NBC6 Miami first reported in late August -- a week before the contested Democratic primary in Bullard's District 40 race -- that Bullard had traveled to Palestinian areas of Israel "in the company of a man linked to a terror group."

In the weeks since the primary, allegations about the controversial trip have continued to dog Bullard as they became fodder for continuous attacks.

A political committee for Florida Senate Republicans -- who are backing Bullard's challenger, Miami Republican state Rep. Frank Artiles -- paid for an eye-catching, Spanish-language ad this fall that included footage from the 9/11 terrorist attacks in accusing Bullard of spending time with a "terrorist."

MORE: "GOP ad featuring 9/11 footage accuses Dwight Bullard of meeting with 'terrorist'"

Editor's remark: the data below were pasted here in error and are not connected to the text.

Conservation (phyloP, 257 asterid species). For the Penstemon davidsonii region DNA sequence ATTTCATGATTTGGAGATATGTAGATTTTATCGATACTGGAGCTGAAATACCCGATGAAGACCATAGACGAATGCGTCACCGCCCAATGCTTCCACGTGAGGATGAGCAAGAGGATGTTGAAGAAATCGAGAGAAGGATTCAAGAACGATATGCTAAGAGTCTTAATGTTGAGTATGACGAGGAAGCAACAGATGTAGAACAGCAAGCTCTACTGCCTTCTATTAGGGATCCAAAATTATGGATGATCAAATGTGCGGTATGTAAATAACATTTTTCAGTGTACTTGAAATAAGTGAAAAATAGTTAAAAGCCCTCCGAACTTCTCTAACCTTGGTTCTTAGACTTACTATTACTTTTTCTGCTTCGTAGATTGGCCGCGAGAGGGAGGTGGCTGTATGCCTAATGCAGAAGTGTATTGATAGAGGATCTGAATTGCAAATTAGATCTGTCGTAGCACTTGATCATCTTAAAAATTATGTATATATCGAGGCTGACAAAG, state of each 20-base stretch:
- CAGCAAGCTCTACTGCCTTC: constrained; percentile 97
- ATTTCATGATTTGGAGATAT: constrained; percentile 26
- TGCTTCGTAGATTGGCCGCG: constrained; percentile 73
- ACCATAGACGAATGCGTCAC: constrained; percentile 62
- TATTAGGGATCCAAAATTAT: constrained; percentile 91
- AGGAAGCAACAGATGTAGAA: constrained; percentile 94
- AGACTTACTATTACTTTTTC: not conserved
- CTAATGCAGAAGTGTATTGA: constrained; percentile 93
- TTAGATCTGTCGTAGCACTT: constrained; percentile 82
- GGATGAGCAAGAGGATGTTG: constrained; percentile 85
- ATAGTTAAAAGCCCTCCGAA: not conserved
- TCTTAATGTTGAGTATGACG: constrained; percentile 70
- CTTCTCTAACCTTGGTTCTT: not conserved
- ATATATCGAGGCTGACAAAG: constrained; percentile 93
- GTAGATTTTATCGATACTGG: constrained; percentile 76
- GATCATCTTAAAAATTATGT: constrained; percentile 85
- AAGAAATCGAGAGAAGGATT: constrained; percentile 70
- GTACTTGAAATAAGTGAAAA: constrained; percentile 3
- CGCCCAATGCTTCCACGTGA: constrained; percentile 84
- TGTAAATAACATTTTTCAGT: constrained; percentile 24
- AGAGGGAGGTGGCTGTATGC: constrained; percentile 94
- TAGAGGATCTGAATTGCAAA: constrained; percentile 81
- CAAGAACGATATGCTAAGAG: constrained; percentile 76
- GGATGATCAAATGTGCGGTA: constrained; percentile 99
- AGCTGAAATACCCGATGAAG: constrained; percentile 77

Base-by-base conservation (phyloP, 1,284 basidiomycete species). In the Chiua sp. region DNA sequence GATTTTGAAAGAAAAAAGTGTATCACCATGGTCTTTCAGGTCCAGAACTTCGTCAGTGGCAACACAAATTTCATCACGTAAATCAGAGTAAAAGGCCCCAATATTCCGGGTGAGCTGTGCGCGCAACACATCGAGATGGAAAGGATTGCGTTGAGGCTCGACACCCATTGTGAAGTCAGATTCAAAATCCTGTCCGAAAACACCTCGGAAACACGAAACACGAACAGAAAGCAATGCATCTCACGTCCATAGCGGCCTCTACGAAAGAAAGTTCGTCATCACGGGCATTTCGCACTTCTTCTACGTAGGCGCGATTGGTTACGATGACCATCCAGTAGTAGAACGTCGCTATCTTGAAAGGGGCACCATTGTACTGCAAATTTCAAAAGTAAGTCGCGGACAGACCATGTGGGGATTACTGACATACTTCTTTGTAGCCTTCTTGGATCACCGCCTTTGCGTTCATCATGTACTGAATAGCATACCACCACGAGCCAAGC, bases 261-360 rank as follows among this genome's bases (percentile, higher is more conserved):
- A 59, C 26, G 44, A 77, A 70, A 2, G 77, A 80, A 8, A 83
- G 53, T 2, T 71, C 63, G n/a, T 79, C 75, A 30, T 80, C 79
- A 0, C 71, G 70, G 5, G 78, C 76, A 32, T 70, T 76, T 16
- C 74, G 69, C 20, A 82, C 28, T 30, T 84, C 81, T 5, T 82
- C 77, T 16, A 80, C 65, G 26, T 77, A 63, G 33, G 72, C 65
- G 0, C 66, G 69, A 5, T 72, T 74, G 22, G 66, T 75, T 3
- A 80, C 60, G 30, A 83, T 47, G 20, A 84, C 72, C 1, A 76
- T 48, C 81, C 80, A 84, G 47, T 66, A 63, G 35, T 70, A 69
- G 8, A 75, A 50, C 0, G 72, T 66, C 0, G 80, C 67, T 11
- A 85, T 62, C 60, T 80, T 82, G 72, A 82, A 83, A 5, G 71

Pro-Israel activist and South Florida businessman Joe Zevuloni, who originally spoke with NBC6, remains outspoken against Bullard. He told the Herald/Times this week that he's not satisfied with explanations Bullard has given.

Continue reading "Dwight Bullard pushes back on attacks over Israel trip as critics repeat 'terrorist' claims" »

Donald Trump has more poll watchers in Broward than Miami-Dade



Donald Trump will have more registered poll watchers in Broward than Miami-Dade and Hillary Clinton will have more than Trump in both counties on election day.

Trump will have 222 registered poll watchers in Broward County and 150 in Miami-Dade Nov. 8. Clinton will have 604 poll watchers in Broward and 903 in Miami-Dade.

The Miami Herald obtained the numbers of poll watchers from election supervisors in both counties. Poll watchers must register with election offices which gives them the right to observe voting areas.

Photo of the St. Louis debate by the AP


November 03, 2016

Bal Harbour Shops spends big to get friendly council candidates elected